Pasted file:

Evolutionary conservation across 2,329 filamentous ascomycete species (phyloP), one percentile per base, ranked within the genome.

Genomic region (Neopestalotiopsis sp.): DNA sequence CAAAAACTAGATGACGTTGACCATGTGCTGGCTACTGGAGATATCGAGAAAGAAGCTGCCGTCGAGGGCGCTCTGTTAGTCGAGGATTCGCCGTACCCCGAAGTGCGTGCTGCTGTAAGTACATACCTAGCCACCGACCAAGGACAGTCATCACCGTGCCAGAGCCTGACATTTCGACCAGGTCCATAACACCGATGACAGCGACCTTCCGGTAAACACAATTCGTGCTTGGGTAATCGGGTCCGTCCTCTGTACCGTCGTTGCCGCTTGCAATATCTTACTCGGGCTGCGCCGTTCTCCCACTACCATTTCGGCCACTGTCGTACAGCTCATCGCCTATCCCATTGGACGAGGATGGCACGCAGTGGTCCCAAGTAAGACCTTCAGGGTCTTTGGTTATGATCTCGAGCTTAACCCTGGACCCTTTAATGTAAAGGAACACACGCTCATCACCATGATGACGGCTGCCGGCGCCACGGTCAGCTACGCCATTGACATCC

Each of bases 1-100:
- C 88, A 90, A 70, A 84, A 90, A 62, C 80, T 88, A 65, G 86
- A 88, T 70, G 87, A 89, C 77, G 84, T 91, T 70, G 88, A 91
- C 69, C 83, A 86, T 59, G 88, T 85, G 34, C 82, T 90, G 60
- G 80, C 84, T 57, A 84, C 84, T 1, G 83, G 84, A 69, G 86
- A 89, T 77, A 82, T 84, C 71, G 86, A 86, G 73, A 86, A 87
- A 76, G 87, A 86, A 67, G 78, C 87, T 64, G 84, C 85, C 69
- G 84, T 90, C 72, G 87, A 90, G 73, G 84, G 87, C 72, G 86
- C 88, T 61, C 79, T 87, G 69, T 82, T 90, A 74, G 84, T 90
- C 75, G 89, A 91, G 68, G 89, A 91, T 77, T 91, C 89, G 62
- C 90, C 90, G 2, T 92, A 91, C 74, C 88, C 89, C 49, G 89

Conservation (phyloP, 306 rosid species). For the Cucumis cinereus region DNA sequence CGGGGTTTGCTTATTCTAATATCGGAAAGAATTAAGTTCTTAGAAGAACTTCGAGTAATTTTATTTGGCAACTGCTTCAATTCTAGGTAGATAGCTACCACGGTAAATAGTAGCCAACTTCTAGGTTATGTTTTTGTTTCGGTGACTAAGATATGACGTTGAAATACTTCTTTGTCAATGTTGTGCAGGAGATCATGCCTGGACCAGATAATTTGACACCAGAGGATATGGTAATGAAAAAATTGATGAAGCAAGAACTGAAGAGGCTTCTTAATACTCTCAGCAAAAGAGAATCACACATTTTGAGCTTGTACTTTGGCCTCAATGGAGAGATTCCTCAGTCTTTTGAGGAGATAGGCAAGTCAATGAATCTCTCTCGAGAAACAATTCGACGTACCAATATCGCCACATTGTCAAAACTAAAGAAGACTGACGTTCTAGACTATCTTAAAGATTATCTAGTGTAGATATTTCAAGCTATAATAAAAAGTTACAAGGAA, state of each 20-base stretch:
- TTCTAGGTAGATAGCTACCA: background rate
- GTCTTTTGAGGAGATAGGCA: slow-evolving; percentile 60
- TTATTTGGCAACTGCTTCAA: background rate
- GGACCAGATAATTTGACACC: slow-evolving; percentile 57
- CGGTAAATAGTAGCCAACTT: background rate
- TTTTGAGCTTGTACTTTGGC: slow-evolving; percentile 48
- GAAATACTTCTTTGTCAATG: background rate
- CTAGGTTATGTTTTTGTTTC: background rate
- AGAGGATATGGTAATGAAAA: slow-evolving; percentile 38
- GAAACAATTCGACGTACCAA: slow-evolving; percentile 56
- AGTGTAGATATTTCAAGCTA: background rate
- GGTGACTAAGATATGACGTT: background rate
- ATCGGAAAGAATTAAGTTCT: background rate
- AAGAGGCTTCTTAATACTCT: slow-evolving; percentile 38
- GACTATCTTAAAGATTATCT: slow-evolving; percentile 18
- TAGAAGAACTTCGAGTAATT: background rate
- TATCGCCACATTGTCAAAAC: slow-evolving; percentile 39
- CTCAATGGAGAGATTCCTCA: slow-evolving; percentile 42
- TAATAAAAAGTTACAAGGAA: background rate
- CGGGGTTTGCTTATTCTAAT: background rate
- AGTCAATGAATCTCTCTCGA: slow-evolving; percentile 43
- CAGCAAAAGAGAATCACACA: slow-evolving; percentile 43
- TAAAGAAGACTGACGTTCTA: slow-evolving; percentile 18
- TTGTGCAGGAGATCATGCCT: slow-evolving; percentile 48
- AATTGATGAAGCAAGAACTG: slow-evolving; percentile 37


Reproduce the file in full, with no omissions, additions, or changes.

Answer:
Evolutionary conservation across 2,329 filamentous ascomycete species (phyloP), one percentile per base, ranked within the genome.

Genomic region (Neopestalotiopsis sp.): DNA sequence CAAAAACTAGATGACGTTGACCATGTGCTGGCTACTGGAGATATCGAGAAAGAAGCTGCCGTCGAGGGCGCTCTGTTAGTCGAGGATTCGCCGTACCCCGAAGTGCGTGCTGCTGTAAGTACATACCTAGCCACCGACCAAGGACAGTCATCACCGTGCCAGAGCCTGACATTTCGACCAGGTCCATAACACCGATGACAGCGACCTTCCGGTAAACACAATTCGTGCTTGGGTAATCGGGTCCGTCCTCTGTACCGTCGTTGCCGCTTGCAATATCTTACTCGGGCTGCGCCGTTCTCCCACTACCATTTCGGCCACTGTCGTACAGCTCATCGCCTATCCCATTGGACGAGGATGGCACGCAGTGGTCCCAAGTAAGACCTTCAGGGTCTTTGGTTATGATCTCGAGCTTAACCCTGGACCCTTTAATGTAAAGGAACACACGCTCATCACCATGATGACGGCTGCCGGCGCCACGGTCAGCTACGCCATTGACATCC

Each of bases 1-100:
- C 88, A 90, A 70, A 84, A 90, A 62, C 80, T 88, A 65, G 86
- A 88, T 70, G 87, A 89, C 77, G 84, T 91, T 70, G 88, A 91
- C 69, C 83, A 86, T 59, G 88, T 85, G 34, C 82, T 90, G 60
- G 80, C 84, T 57, A 84, C 84, T 1, G 83, G 84, A 69, G 86
- A 89, T 77, A 82, T 84, C 71, G 86, A 86, G 73, A 86, A 87
- A 76, G 87, A 86, A 67, G 78, C 87, T 64, G 84, C 85, C 69
- G 84, T 90, C 72, G 87, A 90, G 73, G 84, G 87, C 72, G 86
- C 88, T 61, C 79, T 87, G 69, T 82, T 90, A 74, G 84, T 90
- C 75, G 89, A 91, G 68, G 89, A 91, T 77, T 91, C 89, G 62
- C 90, C 90, G 2, T 92, A 91, C 74, C 88, C 89, C 49, G 89

Conservation (phyloP, 306 rosid species). For the Cucumis cinereus region DNA sequence CGGGGTTTGCTTATTCTAATATCGGAAAGAATTAAGTTCTTAGAAGAACTTCGAGTAATTTTATTTGGCAACTGCTTCAATTCTAGGTAGATAGCTACCACGGTAAATAGTAGCCAACTTCTAGGTTATGTTTTTGTTTCGGTGACTAAGATATGACGTTGAAATACTTCTTTGTCAATGTTGTGCAGGAGATCATGCCTGGACCAGATAATTTGACACCAGAGGATATGGTAATGAAAAAATTGATGAAGCAAGAACTGAAGAGGCTTCTTAATACTCTCAGCAAAAGAGAATCACACATTTTGAGCTTGTACTTTGGCCTCAATGGAGAGATTCCTCAGTCTTTTGAGGAGATAGGCAAGTCAATGAATCTCTCTCGAGAAACAATTCGACGTACCAATATCGCCACATTGTCAAAACTAAAGAAGACTGACGTTCTAGACTATCTTAAAGATTATCTAGTGTAGATATTTCAAGCTATAATAAAAAGTTACAAGGAA, state of each 20-base stretch:
- TTCTAGGTAGATAGCTACCA: background rate
- GTCTTTTGAGGAGATAGGCA: slow-evolving; percentile 60
- TTATTTGGCAACTGCTTCAA: background rate
- GGACCAGATAATTTGACACC: slow-evolving; percentile 57
- CGGTAAATAGTAGCCAACTT: background rate
- TTTTGAGCTTGTACTTTGGC: slow-evolving; percentile 48
- GAAATACTTCTTTGTCAATG: background rate
- CTAGGTTATGTTTTTGTTTC: background rate
- AGAGGATATGGTAATGAAAA: slow-evolving; percentile 38
- GAAACAATTCGACGTACCAA: slow-evolving; percentile 56
- AGTGTAGATATTTCAAGCTA: background rate
- GGTGACTAAGATATGACGTT: background rate
- ATCGGAAAGAATTAAGTTCT: background rate
- AAGAGGCTTCTTAATACTCT: slow-evolving; percentile 38
- GACTATCTTAAAGATTATCT: slow-evolving; percentile 18
- TAGAAGAACTTCGAGTAATT: background rate
- TATCGCCACATTGTCAAAAC: slow-evolving; percentile 39
- CTCAATGGAGAGATTCCTCA: slow-evolving; percentile 42
- TAATAAAAAGTTACAAGGAA: background rate
- CGGGGTTTGCTTATTCTAAT: background rate
- AGTCAATGAATCTCTCTCGA: slow-evolving; percentile 43
- CAGCAAAAGAGAATCACACA: slow-evolving; percentile 43
- TAAAGAAGACTGACGTTCTA: slow-evolving; percentile 18
- TTGTGCAGGAGATCATGCCT: slow-evolving; percentile 48
- AATTGATGAAGCAAGAACTG: slow-evolving; percentile 37